Fifty years ago last month, 3,500 U.S. Marines landed in South Vietnam. They were the first American combat troops on the ground — the official start to the Vietnam conflict for the United States.

The communist government of North Vietnam was in a battle with South Vietnam, supported by the United States since 1950. Three years after U.S. troops first were deployed to Vietnam, more than 500,000 troops were in the country fighting with the South Vietnamese soldiers.

It was a long war and Thursday members of the Ardmore chapter of the Daughters of the American Revolution thanked members of the community for their part in serving during the conflict.

Members of the DAR, along with special guests, applauded the 13 Vietnam veterans.

“This is just a beautiful sight,” said Royce Groeschel, Regent of the Ardmore chapter. “It is my honor to thank and honor all the veterans.”

Members of the volunteer women’s organization that is dedicated to promoting patriotism, preserving American history and focusing on the future, invited a majority of the veterans to the ceremony. From the Ardmore Veterans Center, four gentlemen were honored.

The club also presented awards to two family members in memory of their veterans.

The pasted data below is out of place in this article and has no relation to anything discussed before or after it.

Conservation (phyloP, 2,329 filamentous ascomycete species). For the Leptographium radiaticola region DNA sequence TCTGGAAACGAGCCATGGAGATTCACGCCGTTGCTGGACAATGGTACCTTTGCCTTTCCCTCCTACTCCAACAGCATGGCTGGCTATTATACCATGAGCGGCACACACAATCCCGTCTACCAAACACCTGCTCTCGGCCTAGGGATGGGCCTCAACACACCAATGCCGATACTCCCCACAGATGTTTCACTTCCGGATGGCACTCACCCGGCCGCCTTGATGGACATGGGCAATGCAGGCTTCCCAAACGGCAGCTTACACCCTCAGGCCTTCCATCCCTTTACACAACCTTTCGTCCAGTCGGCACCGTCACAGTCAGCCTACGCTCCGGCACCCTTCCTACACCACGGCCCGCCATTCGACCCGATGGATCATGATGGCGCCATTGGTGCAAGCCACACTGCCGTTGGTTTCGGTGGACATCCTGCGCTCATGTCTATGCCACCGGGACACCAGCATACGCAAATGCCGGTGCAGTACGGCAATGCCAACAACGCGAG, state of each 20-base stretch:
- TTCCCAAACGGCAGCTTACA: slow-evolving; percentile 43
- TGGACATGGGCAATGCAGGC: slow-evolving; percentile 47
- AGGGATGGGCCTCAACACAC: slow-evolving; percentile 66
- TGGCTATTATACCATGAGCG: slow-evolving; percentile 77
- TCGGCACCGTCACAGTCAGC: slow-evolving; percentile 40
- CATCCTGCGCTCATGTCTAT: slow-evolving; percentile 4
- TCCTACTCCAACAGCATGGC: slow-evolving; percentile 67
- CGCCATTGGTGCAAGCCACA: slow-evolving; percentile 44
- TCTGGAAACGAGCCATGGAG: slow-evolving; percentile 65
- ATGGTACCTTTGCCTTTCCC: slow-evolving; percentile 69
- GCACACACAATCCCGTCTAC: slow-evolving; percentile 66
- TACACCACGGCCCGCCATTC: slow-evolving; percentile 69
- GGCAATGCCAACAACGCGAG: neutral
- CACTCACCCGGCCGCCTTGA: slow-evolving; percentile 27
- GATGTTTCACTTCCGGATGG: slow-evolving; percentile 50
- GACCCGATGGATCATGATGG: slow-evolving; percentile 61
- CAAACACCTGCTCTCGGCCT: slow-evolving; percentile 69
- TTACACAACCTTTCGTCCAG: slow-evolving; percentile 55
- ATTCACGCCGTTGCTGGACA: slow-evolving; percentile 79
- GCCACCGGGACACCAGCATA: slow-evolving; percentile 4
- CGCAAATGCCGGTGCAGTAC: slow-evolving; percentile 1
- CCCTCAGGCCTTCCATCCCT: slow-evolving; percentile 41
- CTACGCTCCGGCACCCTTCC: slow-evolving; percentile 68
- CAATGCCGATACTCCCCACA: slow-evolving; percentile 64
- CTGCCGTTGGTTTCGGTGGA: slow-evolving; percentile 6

“It was just awesome,” said Groeschel.

All veterans received a special certificate along with a U.S. Flag. The ceremony was part of a national DAR initiative. The local club was quick to participate as remembering and honoring veterans is one of their objectives that is exercised throughout the year with participation in events on Memorial Day and Veterans Day.

Members surprised fellow member DeMaurice Barber with a special recognition for her service to veterans. Barber has volunteered at the Ardmore Veterans Center for about two decades.

“She is a dedicated volunteer,” Groeschel said. “She plays bingo with the veterans and gives them cards on their birthday. She faithfully goes out there each month to see the veterans.”

The ceremony also featured speaker Dorothy Dighton Fulton, who served as a nurse during the Vietnam War.

“We all have our story to tell regardless of rank, service time or where we served in the world,” she said. “We all have a story.”

Following the war, she came to Ardmore to work for the hospital. Now a resident of Huntsville, Texas, she continues to come to Ardmore each month to work with patients through Cross Timbers Hospice.